Shoshana Finkelstein is of the generation of artists who advanced abstract painting in Israel. It was a concept of art that drew on observing the landscape, while taking liberties in developing the language of painting independently, free of the necessity to faithfully describe the visible world. Her art marched along with the spirit of the time, as especially evident in the 1950s and 1960s, however Finkelstein herself was not part of a group of artists such as those that left their mark on Israeli art. She zealously maintained her freedom of spirit and chose aesthetic paths that did not always conform to the dominant trends, particularly regarding her rich palette.
Shoshana Finkelstein (Dolinsky) was born in 1911 in a small town in Belarus to educated parents, principals of the Jewish school in town. Her talent for painting was already apparent in her childhood, and she was sent to study fashion. Later on she studied painting and art in Vilna. In 1934 she joined the Zionistic movement “HeHalutz” (the pioneer) and in 1938 she immigrated to Palestine and was among the founders of the Kibbutz Afek. During that time she started studying with Hermann Struck in Haifa. Within a year she married and left the Kibbutz, and in 1941 the Finkelsteins settled in Haifa. Then she started studying with the artist P.K. Henich. Not unlike Struck, he was adept at the language of black & white drawing and printmaking.
Finkelstein developed her own visual language, full of motion and rich with colours, and during the 1950s “came out” and won recognition. In 1959 she exhibited at the Museum of Modern Art in Haifa and immediately afterwards at the Bezalel National Museum in Jerusalem. During the 1960s she turned her vigor to exhibitions abroad, first and foremost Paris, and later on she visited and painted in the United States. Following her first visit to Poland in 1986 she created paintings related to the Holocaust – most of her family perished in the Holocaust.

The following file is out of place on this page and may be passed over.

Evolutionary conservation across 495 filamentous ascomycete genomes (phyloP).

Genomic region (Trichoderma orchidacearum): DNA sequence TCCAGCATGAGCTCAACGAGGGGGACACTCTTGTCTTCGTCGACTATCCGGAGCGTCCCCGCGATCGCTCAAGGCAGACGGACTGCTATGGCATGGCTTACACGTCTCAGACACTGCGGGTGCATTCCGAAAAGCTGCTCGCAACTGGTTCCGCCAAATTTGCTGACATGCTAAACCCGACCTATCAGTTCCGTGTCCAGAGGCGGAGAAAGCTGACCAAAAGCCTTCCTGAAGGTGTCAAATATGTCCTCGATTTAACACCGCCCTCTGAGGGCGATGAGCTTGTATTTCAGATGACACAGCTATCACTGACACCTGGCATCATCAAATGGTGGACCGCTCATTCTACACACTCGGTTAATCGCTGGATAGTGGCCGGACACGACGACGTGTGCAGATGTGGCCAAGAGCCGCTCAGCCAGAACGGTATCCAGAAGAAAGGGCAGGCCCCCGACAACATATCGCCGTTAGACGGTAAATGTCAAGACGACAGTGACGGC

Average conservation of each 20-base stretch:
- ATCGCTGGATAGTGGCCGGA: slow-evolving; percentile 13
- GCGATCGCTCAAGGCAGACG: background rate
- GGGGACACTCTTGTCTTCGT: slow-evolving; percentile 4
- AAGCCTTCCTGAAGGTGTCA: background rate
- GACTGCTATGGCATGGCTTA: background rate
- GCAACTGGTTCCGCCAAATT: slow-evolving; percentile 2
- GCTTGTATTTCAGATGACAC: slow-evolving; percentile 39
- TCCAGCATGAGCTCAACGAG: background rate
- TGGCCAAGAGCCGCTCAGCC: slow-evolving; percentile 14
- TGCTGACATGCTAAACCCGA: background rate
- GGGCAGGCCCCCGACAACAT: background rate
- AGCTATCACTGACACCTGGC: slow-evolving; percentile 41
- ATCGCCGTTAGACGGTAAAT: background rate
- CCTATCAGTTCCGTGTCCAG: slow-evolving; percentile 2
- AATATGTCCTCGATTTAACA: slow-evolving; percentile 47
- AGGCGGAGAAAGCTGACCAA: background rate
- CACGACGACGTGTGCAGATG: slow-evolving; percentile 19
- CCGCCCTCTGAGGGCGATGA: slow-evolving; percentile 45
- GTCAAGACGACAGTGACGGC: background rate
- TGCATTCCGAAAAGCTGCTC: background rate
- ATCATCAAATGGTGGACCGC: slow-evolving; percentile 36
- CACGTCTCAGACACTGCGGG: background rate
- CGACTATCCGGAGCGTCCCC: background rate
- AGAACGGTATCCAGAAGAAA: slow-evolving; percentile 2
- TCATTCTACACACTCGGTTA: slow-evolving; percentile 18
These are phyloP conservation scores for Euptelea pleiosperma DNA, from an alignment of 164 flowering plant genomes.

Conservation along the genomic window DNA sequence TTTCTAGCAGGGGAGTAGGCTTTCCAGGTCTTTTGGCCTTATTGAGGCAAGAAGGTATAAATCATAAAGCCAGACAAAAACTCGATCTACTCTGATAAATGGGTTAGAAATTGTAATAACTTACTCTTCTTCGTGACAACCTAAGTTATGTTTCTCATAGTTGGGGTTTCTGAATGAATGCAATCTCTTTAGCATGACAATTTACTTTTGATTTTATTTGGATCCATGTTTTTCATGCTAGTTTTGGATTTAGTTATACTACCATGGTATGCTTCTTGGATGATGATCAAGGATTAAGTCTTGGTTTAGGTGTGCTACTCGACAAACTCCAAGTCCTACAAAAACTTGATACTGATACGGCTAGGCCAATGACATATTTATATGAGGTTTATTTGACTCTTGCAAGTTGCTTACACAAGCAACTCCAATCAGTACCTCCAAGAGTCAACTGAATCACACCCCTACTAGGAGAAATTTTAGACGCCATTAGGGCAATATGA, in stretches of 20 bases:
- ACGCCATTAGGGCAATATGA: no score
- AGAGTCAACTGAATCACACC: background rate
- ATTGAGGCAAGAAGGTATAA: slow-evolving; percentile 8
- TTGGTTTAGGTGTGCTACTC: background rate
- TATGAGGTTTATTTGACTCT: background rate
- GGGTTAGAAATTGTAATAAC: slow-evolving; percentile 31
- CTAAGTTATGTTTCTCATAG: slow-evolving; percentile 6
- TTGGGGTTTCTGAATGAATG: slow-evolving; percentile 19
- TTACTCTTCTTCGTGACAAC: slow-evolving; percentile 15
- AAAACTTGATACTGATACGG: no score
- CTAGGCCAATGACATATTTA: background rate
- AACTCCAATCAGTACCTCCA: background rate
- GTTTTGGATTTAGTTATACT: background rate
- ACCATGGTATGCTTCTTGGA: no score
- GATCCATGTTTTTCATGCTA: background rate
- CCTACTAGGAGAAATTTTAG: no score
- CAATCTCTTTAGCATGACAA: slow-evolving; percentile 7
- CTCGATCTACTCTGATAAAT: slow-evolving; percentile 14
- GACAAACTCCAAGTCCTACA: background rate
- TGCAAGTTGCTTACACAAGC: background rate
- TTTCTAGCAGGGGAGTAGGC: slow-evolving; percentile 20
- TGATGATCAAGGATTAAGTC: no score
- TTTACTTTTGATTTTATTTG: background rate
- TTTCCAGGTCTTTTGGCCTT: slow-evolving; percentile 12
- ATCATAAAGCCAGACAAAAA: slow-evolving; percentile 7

If Shoshana Finkelstein did not make a name for herself, it is not due to lack of talent or originality. For Finkelstein her art was “a full time job” and she spent most of her time and energy on painting, almost without touching the “politics” of art. She became highly skilled in painting on paper, and constantly explored new ideas regarding material and pigments while always returning to her beloved landscapes of Haifa, Jerusalem, Jaffa, and the Dead Sea.
“Painting is the Essence of my Life” was the title of her exhibition in the Ramat Gan Museum in 2000, five years before she died, an expression of her full commitment to painting and to its place in her life. The selection presented here offers a glance into her abundant artistic world. The strokes of Finkelstein’s brush – sometimes gentle and fleeting, at others filled with motion – are living testimony to the on-going internal energy that fueled her creation, to her power of invention and mostly, to the great passion she had to the act of painting itself.
Curator: Dalia Manor
September 2011-January 2012